Hip Fracture | Bone Fracture Remedies

Horsetail



Posted by Jon (Australia) on 11/10/2014
5 out of 5 stars

Use Silica for fast healing of bones, fractures and breaks...

Quick bone healing in elderly lady.

Several years ago I had occasion to advise a woman in her 70s about calcium absorption. She was formerly a professional dancer and teacher of dance. I had not seen her for some time until I saw her in March 1998 at a meeting where she was in a wheelchair. When I asked what happened she told me that four months before that she had been in a bad auto accident causing multiple fractures of her right tibia (shin bone) just below the knee. She was still in a wheelchair because according to her doctor her fractures were healing very slowly or not at all, and she found it extremely painful and difficult to move her leg and she could not put any weight on it.

I asked if she was taking supplemental calcium, and she said she had been taking about 1,000 to 1,200 mg per day. I advised her to cut down to no more than 400 mg of calcium per day and to take at least as much magnesium. I asked if she was taking horsetail, an herbal (plant) source of silica. She said she had not heard of horsetail, and was not taking any silica supplement. I suggested that she begin taking horsetail, as it is high in an easily absorbed form of silica (Ionic forms of mineral silica are also absorbable), and low in calcium, and is available inexpensively through health food stores and pharmacies. I advised her to take about six capsules daily with meals, as recommended on the bottle (about 2,640 mg of horsetail per day). I explained to her briefly why that might be helpful, and how it might also reduce the pain in her tibia.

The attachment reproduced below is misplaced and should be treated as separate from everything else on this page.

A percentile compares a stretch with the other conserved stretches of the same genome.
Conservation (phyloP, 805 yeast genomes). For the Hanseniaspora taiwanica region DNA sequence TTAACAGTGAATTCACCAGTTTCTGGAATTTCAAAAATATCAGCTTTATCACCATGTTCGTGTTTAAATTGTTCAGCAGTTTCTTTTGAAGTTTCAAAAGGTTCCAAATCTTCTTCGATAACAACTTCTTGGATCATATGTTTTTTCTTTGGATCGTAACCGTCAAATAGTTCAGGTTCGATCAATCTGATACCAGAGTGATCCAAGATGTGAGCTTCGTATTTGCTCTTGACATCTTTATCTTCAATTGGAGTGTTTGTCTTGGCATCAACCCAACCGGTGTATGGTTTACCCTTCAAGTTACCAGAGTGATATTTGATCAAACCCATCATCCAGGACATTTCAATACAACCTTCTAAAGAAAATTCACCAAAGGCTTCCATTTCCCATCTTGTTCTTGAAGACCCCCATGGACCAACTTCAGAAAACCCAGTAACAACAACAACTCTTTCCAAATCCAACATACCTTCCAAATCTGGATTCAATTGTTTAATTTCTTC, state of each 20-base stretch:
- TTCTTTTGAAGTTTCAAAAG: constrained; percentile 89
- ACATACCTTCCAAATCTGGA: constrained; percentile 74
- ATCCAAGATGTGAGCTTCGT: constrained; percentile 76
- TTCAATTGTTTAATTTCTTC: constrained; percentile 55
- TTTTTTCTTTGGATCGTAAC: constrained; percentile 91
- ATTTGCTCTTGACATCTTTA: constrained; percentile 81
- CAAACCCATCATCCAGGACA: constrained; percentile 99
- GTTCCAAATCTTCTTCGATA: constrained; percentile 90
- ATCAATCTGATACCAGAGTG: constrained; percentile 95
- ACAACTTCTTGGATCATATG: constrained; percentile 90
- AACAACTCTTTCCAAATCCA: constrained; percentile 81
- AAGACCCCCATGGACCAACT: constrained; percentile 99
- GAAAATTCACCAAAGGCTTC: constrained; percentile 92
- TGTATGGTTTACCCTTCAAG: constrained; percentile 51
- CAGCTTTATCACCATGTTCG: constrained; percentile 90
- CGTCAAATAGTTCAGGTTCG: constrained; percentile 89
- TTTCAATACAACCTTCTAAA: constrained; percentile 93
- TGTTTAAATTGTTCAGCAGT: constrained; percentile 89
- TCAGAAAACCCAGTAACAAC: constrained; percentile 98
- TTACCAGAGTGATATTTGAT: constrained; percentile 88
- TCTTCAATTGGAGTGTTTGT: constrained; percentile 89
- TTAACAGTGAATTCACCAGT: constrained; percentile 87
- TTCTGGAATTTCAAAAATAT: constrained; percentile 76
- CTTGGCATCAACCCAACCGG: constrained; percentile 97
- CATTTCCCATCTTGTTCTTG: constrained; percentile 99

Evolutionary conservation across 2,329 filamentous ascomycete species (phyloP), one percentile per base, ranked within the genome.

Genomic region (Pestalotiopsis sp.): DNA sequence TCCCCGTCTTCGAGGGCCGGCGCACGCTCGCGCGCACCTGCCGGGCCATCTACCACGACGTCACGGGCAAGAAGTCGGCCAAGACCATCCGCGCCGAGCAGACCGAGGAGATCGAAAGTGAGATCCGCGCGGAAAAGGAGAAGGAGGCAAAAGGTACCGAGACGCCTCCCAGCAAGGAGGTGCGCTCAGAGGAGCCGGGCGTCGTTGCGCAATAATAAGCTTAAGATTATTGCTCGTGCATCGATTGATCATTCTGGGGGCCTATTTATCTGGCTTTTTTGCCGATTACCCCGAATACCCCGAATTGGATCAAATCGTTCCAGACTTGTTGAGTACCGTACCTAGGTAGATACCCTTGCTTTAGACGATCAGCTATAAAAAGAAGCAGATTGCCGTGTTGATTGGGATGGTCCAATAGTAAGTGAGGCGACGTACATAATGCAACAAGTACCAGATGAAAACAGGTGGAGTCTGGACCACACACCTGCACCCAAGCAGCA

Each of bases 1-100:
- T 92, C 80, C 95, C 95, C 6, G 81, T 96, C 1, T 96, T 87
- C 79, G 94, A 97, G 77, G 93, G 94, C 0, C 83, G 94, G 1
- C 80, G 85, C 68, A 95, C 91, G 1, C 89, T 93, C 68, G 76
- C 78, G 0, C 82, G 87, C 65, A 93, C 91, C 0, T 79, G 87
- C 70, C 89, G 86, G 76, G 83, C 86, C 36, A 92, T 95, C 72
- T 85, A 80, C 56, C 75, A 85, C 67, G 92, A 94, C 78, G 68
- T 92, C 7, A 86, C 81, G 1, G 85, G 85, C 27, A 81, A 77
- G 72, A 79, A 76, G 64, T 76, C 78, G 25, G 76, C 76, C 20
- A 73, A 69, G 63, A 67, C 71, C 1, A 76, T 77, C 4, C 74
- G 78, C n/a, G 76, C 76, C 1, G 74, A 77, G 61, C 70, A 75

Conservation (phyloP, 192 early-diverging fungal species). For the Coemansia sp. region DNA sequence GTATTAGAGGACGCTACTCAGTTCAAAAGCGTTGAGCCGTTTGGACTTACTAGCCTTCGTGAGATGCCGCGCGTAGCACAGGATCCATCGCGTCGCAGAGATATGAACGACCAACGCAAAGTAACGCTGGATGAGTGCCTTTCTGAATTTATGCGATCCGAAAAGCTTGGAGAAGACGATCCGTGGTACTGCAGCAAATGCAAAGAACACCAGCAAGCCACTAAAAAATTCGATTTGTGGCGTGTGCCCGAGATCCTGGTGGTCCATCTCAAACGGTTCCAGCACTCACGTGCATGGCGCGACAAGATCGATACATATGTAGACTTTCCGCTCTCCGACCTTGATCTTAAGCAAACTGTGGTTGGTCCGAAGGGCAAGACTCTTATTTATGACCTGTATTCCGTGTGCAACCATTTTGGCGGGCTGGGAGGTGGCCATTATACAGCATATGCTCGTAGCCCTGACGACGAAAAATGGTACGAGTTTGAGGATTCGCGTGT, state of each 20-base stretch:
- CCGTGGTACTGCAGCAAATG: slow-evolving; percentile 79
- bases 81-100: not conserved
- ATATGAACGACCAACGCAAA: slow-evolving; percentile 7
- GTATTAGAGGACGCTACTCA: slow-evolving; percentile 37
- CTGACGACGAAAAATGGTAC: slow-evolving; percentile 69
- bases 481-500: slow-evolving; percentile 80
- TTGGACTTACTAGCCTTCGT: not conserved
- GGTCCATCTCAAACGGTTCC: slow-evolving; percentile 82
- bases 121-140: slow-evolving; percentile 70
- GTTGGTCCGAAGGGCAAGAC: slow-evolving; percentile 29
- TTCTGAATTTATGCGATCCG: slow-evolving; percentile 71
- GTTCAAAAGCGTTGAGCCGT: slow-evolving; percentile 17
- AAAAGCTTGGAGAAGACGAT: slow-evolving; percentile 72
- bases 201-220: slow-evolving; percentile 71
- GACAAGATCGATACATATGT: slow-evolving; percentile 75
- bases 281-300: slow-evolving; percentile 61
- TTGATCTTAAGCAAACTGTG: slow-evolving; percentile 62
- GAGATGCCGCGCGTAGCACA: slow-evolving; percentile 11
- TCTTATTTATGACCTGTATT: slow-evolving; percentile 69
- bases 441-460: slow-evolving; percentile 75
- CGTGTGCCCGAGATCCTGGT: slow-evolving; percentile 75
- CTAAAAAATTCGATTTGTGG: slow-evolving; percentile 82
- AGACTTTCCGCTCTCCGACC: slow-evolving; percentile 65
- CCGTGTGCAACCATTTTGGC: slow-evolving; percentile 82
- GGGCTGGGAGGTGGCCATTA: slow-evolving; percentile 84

I talked to her a week later and asked how she was doing. She said for the past week her recovery was like "a miracle every day"; that her tibia was rapidly improving, the pain was less, she was finally gaining mobility, and she was able to start putting weight on her right leg by standing. She told me that she had followed my advice and bought some horsetail the day I talked to her and had taken it daily for the past week as recommended, and that she had also cut her calcium intake down to about 400 mg per day, and was taking 400 mg of magnesium per day. She continued this regimen.

Within about two weeks she was out of her wheelchair and walking short distances using a walker, and she continued to make rapid improvement. Five weeks later she was walking with the aid of only a four-pronged cane, and six weeks later she was walking without assistance and got a car and began driving again. She said her doctors told her that her x-rays showed rapid healing of her bone after the time she started taking the horsetail and magnesium, and reduced her calcium intake. In contrast to her despair about her condition when I first talked to her, she was in a very positive mood each time I talked to her after she changed her regimen.

- Reduce calcium supplement to less than 400mg per day

- Take 400mg of magnesium malate per day (plus mag oil topically would be very good)

- Take 2,640mg+ of Horsetail per day for high SILICA content.